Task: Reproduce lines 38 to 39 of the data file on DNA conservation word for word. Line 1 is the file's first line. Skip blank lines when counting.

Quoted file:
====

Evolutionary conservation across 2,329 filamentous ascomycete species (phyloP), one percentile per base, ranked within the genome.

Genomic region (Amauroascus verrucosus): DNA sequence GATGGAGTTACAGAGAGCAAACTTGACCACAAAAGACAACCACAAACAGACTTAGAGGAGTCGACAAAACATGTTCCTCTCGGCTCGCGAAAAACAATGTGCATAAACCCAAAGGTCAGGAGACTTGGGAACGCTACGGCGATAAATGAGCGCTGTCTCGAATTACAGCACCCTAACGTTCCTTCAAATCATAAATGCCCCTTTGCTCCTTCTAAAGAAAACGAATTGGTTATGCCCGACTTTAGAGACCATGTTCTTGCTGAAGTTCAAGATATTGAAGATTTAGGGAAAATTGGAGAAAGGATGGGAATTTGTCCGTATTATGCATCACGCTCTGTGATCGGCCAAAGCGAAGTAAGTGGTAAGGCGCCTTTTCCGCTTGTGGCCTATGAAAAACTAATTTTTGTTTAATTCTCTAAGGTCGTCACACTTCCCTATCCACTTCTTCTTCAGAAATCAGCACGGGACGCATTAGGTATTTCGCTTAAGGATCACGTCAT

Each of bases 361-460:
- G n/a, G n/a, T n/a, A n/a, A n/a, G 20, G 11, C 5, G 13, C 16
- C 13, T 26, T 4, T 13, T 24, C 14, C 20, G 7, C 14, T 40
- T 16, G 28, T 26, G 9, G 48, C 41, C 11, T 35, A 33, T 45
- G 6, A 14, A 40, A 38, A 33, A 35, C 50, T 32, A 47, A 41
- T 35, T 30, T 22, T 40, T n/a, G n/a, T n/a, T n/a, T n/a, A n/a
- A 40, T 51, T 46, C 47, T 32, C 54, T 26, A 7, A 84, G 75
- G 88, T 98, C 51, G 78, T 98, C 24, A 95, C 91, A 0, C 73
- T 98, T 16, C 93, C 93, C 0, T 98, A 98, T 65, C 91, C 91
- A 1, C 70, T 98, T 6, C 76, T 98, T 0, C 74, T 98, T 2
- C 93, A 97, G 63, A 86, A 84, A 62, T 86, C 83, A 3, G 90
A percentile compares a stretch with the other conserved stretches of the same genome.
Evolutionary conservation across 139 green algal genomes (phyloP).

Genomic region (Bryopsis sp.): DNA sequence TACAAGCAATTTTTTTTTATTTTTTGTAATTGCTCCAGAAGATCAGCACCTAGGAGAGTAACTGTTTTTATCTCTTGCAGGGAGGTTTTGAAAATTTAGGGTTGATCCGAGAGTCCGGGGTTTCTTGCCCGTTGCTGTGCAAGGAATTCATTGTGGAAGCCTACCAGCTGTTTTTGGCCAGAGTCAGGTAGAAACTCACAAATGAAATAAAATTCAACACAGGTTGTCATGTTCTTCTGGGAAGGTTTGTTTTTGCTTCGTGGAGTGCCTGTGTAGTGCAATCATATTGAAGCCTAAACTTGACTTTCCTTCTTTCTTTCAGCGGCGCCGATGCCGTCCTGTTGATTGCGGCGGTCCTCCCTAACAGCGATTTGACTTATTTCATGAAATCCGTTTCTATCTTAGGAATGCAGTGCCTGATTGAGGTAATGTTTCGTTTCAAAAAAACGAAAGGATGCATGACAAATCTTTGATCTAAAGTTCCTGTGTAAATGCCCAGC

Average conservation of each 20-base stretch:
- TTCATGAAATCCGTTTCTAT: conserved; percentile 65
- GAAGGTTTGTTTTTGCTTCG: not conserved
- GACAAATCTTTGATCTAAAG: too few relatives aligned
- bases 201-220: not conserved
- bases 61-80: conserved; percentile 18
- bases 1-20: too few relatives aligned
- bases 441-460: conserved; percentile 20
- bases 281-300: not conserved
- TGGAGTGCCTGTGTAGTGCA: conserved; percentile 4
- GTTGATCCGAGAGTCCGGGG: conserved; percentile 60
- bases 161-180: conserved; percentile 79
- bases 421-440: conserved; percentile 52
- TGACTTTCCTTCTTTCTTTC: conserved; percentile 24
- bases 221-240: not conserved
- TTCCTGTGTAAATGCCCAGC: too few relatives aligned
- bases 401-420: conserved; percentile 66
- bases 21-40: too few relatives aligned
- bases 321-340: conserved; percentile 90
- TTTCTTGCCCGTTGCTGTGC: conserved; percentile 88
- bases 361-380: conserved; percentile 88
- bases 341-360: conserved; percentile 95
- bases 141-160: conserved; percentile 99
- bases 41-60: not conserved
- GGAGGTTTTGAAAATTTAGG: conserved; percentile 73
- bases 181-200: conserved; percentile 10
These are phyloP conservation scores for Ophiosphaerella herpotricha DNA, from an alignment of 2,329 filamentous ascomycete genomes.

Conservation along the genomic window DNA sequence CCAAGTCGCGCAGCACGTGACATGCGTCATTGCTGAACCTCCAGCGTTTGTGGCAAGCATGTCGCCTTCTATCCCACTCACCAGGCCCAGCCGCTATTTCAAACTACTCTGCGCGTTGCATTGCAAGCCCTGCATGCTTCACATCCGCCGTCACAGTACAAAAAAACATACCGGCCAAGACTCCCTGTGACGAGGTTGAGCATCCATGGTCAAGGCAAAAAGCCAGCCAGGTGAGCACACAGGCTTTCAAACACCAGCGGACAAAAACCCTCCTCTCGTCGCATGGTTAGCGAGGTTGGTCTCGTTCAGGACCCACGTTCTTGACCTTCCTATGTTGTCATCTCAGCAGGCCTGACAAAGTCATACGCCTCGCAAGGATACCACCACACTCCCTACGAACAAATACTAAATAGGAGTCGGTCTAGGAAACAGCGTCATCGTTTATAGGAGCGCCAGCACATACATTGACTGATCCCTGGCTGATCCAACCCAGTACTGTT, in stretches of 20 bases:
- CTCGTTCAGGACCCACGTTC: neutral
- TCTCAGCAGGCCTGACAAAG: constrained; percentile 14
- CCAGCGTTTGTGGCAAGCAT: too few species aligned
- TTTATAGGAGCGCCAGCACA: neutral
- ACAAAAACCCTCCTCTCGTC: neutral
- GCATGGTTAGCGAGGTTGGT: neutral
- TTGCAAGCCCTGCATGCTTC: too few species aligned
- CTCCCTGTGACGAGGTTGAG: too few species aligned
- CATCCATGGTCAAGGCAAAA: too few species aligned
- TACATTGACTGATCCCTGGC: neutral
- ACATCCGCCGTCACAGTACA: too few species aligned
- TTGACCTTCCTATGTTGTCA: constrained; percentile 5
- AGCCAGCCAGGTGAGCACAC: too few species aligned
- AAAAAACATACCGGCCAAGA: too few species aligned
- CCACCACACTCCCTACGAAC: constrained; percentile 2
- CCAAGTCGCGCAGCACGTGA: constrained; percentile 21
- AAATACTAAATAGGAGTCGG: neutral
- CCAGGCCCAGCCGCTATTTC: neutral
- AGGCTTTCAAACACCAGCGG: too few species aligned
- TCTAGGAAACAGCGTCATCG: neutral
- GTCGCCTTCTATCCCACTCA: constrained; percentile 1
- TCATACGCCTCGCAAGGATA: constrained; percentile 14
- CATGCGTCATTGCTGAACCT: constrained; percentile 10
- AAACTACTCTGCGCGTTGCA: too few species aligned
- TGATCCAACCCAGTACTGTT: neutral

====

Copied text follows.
- bases 341-360: conserved; percentile 95
- bases 141-160: conserved; percentile 99